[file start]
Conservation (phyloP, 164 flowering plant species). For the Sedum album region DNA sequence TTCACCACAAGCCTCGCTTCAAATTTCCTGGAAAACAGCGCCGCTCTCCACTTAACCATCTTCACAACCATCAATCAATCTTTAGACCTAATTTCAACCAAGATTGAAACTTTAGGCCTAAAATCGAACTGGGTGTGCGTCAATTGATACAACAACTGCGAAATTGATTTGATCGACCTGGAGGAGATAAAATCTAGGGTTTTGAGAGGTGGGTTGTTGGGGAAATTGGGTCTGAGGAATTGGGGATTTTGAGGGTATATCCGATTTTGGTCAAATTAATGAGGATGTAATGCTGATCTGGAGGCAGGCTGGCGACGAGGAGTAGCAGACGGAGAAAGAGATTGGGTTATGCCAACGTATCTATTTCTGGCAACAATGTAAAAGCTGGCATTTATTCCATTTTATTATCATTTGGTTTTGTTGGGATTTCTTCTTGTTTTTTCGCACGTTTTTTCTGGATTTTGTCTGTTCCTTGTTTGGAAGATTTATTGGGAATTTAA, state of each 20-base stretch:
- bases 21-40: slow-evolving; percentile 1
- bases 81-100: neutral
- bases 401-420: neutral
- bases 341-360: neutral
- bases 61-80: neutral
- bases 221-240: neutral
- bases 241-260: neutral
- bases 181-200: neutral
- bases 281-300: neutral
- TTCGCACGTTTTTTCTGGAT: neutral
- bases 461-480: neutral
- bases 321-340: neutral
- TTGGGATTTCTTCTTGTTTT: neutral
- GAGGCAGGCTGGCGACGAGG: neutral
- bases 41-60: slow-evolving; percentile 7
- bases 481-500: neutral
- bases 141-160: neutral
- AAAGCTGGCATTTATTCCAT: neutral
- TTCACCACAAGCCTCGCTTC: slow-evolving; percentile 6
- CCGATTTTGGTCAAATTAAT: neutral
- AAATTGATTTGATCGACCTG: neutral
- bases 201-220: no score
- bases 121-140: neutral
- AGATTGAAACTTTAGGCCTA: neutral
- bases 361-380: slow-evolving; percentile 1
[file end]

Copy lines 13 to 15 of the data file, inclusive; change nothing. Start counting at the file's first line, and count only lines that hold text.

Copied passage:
- bases 321-340: neutral
- TTGGGATTTCTTCTTGTTTT: neutral
- GAGGCAGGCTGGCGACGAGG: neutral